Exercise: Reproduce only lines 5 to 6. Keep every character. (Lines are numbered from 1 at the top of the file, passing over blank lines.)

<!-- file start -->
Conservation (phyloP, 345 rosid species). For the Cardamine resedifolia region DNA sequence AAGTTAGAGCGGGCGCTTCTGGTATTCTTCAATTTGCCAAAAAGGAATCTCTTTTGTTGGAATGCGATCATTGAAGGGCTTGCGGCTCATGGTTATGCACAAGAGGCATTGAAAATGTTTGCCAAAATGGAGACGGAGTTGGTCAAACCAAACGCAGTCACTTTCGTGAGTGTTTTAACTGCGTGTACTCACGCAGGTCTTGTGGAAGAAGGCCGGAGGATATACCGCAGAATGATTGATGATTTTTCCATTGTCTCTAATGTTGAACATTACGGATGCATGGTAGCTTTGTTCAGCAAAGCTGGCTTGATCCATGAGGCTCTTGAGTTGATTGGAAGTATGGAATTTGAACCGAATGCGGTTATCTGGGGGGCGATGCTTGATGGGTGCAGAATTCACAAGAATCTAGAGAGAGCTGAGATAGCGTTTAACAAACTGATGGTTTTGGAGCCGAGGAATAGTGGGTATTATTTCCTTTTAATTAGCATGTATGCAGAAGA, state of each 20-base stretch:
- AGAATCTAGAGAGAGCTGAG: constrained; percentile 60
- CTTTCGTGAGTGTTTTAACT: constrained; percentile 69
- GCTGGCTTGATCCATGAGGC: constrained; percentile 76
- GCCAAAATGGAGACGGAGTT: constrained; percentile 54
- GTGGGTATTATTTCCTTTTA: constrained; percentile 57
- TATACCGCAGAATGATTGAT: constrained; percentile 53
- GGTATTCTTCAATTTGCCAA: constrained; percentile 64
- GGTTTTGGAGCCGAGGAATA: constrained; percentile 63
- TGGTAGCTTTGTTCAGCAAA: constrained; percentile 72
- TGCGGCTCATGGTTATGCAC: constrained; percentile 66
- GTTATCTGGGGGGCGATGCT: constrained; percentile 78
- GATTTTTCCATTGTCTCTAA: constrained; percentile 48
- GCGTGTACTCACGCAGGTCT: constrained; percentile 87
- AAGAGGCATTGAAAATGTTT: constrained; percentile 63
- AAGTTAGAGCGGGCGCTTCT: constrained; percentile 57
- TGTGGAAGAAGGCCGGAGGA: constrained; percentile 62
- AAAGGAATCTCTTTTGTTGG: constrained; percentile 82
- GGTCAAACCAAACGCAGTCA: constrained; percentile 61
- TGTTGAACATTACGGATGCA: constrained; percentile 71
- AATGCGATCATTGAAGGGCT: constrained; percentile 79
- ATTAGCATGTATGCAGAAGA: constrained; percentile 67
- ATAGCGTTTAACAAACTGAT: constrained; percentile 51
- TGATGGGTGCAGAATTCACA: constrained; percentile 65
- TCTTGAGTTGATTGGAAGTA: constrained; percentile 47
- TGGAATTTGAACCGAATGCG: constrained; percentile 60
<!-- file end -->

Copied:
- GCCAAAATGGAGACGGAGTT: constrained; percentile 54
- GTGGGTATTATTTCCTTTTA: constrained; percentile 57